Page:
When West McCray―a radio personality working on a segment about small, forgotten towns in America―overhears Sadie’s story at a local gas station, he becomes obsessed with finding the missing girl. He starts his own podcast as he tracks Sadie’s journey, trying to figure out what happened, hoping to find her before it’s too late.


Beware! SPOILERS below. This is your only warning.

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My Year in Books

I spent a few days trying to write an actual post about the best books I read in 2018 but they were just so many! Here’s the link to Goodreads’ thing instead 😀


I read 59 and a half* books in 2018, and out of them, I hated 5, and 5 others were Just Okay. That’s the best ratio I’ve had so far!

I hope 2019 is an even better year of books for all of us!

My rating system, explained:
1 star: awful
2 stars: ugh
3 stars: liked it but I’m not gonna yell at everyone to read it
4 stars: enjoyed it! If you like the genre, read it!

* 59 and a half = I read half of a book before 2019 started. It’s a long book that requires me to be in a certain head space in order to read. I’ll definitely make a post about it when I’m done because it’s very good!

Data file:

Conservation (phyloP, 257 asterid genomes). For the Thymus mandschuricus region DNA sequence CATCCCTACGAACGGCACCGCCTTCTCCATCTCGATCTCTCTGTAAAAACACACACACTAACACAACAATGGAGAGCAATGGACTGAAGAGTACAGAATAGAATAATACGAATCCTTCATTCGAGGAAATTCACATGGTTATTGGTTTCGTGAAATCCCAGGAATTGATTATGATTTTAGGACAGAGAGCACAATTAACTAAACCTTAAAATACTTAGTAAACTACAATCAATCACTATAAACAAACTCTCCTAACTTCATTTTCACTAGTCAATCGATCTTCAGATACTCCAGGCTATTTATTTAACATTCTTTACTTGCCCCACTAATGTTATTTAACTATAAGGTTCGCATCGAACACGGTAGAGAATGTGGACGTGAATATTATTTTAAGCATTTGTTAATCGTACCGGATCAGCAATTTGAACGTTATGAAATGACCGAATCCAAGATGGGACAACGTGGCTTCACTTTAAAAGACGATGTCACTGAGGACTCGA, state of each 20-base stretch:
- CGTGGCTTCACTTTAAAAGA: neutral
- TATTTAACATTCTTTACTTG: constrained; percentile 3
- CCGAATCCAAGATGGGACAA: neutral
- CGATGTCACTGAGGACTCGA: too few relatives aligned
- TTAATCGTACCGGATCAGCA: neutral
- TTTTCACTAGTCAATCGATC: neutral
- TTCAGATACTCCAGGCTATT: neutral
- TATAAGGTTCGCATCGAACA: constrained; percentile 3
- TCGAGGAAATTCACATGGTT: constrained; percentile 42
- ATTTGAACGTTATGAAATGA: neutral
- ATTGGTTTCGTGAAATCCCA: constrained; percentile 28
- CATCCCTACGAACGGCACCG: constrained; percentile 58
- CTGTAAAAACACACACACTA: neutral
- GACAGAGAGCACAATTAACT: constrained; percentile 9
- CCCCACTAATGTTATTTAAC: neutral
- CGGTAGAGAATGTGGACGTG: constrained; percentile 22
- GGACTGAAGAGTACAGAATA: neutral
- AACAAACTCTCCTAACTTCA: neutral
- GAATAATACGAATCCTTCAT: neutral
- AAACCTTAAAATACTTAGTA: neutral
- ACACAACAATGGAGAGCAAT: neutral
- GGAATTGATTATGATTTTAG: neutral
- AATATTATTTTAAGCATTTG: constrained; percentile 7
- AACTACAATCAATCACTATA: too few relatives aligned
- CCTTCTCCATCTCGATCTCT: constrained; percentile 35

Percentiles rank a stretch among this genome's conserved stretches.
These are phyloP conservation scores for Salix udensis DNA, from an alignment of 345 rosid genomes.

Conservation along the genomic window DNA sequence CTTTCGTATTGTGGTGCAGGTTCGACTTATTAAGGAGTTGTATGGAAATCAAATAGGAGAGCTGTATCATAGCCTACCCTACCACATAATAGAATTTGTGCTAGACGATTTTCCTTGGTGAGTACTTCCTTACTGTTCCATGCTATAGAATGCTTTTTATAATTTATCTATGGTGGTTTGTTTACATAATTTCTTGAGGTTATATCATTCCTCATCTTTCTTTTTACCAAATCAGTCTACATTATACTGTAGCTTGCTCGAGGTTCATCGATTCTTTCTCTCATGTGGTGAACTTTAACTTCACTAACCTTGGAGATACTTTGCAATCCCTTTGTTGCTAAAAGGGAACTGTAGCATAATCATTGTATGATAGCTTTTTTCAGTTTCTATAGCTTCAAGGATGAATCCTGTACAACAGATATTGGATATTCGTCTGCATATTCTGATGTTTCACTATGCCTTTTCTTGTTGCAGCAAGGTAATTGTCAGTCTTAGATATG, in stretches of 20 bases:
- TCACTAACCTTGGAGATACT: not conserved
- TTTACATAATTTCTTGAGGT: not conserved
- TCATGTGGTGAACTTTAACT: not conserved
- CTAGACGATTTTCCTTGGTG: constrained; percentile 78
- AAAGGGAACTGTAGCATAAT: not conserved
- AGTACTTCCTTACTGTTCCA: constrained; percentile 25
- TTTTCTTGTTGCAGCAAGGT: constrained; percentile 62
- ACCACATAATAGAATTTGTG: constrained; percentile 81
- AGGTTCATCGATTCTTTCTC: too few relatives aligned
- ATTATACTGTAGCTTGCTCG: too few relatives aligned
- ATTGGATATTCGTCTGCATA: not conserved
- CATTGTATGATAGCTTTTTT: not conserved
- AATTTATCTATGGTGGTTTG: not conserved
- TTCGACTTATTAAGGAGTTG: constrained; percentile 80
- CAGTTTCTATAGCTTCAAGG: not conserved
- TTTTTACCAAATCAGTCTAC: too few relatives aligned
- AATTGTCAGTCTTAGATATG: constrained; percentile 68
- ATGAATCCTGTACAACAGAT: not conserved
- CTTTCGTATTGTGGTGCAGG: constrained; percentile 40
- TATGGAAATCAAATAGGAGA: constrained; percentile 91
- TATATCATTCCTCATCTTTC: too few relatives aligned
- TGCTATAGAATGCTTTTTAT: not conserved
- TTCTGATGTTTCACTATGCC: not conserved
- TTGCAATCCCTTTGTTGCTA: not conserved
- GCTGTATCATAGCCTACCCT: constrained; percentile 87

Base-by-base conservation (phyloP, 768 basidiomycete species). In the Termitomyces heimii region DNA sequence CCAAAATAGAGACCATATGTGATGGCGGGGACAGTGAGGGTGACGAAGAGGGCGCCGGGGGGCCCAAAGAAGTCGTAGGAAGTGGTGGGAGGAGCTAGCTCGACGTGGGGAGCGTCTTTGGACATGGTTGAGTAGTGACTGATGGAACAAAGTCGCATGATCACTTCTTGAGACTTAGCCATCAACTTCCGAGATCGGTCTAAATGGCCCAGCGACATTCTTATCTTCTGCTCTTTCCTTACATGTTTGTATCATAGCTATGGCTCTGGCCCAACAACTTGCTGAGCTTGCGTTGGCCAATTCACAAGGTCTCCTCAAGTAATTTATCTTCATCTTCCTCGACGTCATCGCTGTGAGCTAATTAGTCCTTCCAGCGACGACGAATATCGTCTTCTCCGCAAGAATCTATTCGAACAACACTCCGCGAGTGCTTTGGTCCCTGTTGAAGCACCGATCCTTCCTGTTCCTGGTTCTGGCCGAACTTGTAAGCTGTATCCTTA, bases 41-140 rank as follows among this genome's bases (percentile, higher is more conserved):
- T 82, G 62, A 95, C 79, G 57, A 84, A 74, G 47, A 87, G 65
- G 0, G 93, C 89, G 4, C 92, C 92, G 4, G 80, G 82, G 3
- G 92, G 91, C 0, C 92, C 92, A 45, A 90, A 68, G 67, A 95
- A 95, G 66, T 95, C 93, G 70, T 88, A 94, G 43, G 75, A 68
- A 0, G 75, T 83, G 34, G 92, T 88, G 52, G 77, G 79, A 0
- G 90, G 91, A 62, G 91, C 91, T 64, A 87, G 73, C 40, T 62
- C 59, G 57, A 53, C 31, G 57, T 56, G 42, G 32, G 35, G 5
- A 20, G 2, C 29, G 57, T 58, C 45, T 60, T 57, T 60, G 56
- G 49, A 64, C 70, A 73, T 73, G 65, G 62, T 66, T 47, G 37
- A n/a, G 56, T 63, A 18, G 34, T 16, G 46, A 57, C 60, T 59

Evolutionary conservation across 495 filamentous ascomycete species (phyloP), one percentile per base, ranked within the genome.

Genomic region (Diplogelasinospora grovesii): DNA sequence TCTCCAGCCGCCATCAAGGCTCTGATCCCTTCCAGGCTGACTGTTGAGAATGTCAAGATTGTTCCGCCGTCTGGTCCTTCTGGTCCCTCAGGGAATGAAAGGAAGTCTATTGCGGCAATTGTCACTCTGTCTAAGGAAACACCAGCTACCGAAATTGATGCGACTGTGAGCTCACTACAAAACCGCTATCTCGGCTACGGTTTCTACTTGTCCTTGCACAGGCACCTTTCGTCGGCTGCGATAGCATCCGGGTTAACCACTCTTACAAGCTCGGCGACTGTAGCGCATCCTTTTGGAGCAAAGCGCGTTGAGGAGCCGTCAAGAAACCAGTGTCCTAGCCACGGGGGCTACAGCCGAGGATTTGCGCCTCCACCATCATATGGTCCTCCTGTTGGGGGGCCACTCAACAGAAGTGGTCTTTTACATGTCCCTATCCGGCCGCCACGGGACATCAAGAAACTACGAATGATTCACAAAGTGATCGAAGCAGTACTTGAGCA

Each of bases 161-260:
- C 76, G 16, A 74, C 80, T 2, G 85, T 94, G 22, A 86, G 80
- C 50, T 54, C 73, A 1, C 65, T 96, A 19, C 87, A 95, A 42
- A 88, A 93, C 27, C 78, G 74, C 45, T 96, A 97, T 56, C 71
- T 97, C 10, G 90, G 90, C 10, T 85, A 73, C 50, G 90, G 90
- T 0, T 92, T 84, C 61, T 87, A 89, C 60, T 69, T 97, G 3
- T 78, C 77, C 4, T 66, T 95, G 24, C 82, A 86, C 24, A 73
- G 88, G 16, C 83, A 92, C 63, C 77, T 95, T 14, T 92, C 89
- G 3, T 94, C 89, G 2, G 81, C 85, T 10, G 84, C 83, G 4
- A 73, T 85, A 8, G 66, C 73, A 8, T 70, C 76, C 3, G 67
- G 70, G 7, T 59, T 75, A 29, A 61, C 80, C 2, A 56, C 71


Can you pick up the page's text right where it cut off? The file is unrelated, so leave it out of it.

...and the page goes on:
“Кедер” от Йорданка Белева


“Рядко се раждат истории, които превръщат кръвта в криле. Разказите в сборника „Кедер“ на Йорданка Белева са такива. Те изтръгват човека от бездната на тъгата, пречистват мислите, лекуват раните. Думите на Йорданка Белева са светли и богати. Разказите ѝ превръщат скръбта в мъдрост, която измерва неизмеримото – стойността на човешкия живот, на дълбоката привързаност на кръвта, мислите, плътта, мечтите към някой близък човек, без когото животът е невъзможен. „Кедер“ е силна книга, която преобразява отчаянието в пътека към доброто.”

Здравка Евтимова

– Goodreads

След като споделих онлайн цитат от разказа със същото име като сборника, една приятелка ме попита от къде е. Казах й заглавието и се затрудних как да го опиша по-нататък от “сборник с разкази”. Накрая избрах “нещо като съвременни разкази на Йовков, но по-добри”. Може би не много уместно сравнение, все пак Белева не се занимава толкова с Българското Село, колкото българското село е просто заден фон от време на време на Живота. (Може би на момента ми прозвуча добре и заради ограничения ми опит с българската литература извън гимназията досега.)

“Добре, че живеем в ниското: само в ниското нещата се спускат наистина отгоре” от “Новогодишна програма”

“Кедер” означава “мъка” на турски и затова се разказва в тези разкази. Мъката на хора, изгубили (спорд мен) най-важните неща в живота – семейство и приятели. Въпреки че главният герой в книгата е меланхолията от начало до край, някак си не ме остави напълно обезнадеждена или отчаяна. Ей такива книги обичам най-много.

Ще изброя сигурно половината разкази, но най ми допаднаха”Семеен портрет на чернозема”, “Отключване на кръвта, 1953г.”, “Домашен ябълков оцет”, “Бартер”. “Градче по пътя на коприната”, “Коледен разказ за баба ми” и “Кедер”.

Със сигурност от най-добрите книги, които съм прочела през 2018-а.